The PDC World Darts Championship is about to stop for the Christmas break. Bah, humbug.

At least we have one day and six games packed with action to enjoy before then. We now know a quarter of the World Darts Championship Last 16 ties, thanks to Sunday’s play. Michael van Gerwen will take on Stephen Bunting. Steve Beaton takes on Darius Labanauskas, with the winner getting their biggest ever payday. Nathan Aspinall and Kim Huybrechts will also be back after the hiatus.

Young stars eye Last 16

Huybrechts will watch the first of Monday’s game with particular interest. The winner of Nico Kurz and Luke Humphries’ clash will play the Belgian in the Last 16. This is familiar ground for Humphries. Last year, it was Dimitri van den Bergh and Rob Cross who stood between him and the quarter-finals; if he can brush both of them aside as he did, he has nobody to fear. Humphries has been made to work hard by Devon Petersen and Jermaine Wattimena, but has battled through with well-timed bursts of quality.

Nico Kurz has done much the same. The German was great value for 3-1 wins over James Wilson and Joe Cullen, two players with heaps more stage experience. He’s now Germany’s last hope at this year’s World Darts Championship, with the more established pair of Gabriel Clemens and Max Hopp falling short. Kurz will assume the underdog role here, but this should be a tight game.

Pieter Verbeek/PV-Darts

Photo: Pieter Verbeek/PV-Darts

Redemption for Jackpot?

Adrian Lewis and Darren Webster were two seeds who, fairly or unfairly, were touted as vulnerable going into the World Darts Championship. Webster, for his part, dismissed such talk emphatically. The diminutive thrower towered above a misfiring Yuki Yamada in every respect, and was good value for a win wrapped up by winning nine legs on the bounce. No matter the context or opponent, any heavy Ally Pally win is a huge confidence boost.

Lewis, meanwhile, staggered through a mad match against Cristo Reyes. At one point, Lewis was spraying errant darts all over the place – notably hitting treble 1 flush in the centre when needing treble 18 to set up a finish. The next, he was millimetres away from a magnificent nine-darter. The win was a microcosm of Jackpot himself; sometimes masterful, sometimes infuriating, always entertaining. This one is extremely hard to call. Should he find a way to win, perhaps we can start getting nostalgic as Lewis looks to bring back his World Darts Championship glory days.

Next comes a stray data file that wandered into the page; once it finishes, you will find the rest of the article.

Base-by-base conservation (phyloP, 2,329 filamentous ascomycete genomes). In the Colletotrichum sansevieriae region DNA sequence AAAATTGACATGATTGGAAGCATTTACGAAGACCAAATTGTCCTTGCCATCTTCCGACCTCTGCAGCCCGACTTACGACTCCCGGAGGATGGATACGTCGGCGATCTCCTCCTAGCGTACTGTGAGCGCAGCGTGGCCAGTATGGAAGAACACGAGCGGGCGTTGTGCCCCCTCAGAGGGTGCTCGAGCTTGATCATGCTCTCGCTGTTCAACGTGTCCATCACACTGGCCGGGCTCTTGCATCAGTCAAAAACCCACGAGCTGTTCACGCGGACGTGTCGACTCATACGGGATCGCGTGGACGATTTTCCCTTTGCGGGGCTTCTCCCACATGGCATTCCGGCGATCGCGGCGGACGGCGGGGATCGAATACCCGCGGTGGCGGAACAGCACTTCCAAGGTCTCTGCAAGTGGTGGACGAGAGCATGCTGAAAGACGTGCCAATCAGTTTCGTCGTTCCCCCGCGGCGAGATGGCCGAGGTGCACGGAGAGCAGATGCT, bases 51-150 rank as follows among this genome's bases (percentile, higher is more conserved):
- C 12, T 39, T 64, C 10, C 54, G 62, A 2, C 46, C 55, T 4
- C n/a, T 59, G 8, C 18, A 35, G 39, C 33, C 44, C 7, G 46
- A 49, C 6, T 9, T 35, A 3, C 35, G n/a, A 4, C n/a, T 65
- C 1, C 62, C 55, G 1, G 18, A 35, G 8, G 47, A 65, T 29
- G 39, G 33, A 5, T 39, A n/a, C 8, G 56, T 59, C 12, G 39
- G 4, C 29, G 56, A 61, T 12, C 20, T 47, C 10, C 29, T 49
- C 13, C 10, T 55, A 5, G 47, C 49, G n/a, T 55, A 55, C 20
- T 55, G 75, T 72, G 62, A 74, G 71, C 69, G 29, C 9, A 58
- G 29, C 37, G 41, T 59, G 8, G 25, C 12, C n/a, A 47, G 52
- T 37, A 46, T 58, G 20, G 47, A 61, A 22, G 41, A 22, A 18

Pieter Verbeek/PV-Darts

Photo: Pieter Verbeek/PV-Darts

Luke targets another surprise

Luke Woodhouse was tipped to give Michael Smith a run for his money in the second round. He went a step further, practically shoving the Bully Boy over and stealing his lunch money. It was another scalp to add to that of Daryl Gurney in the Players Championship Finals. His World Darts Championship prospects could take a giant leap if he were to beat Dimitri van den Bergh. The winner of the Lewis-Webster tie would be all that stands between him and the quarter-finals.

Yet of that quartet, it’s van den Bergh who has comfortably been the form horse. The Belgian was simply outstanding against Josh Payne, notching up the best average of the tournament. He always seems to turn it on in the second round. It’s beyond that which proves uncertain for the Dream Maker. A Luke – Humphries, not Woodhouse – smashed him all over the board a year ago. Now Woodhouse wants to do the same. If van den Bergh produces what he did against Payne, it’s hard to see the Englishman managing it.

Pieter Verbeek/PV-Darts

Photo: Pieter Verbeek/PV-Darts

Click here for more information on the PDC World Darts Championship, which takes place at the Alexandra Palace between December 13 and January 1.

Monday December 23
Afternoon Session (1230 GMT)
Third Round

Nico Kurz vs Luke Humphries (1240 GMT)
Adrian Lewis vs Darren Webster (13:50 GMT)
Luke Woodhouse vs Dimitri van den Bergh (15:00 GMT)

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Author: Ed McCosh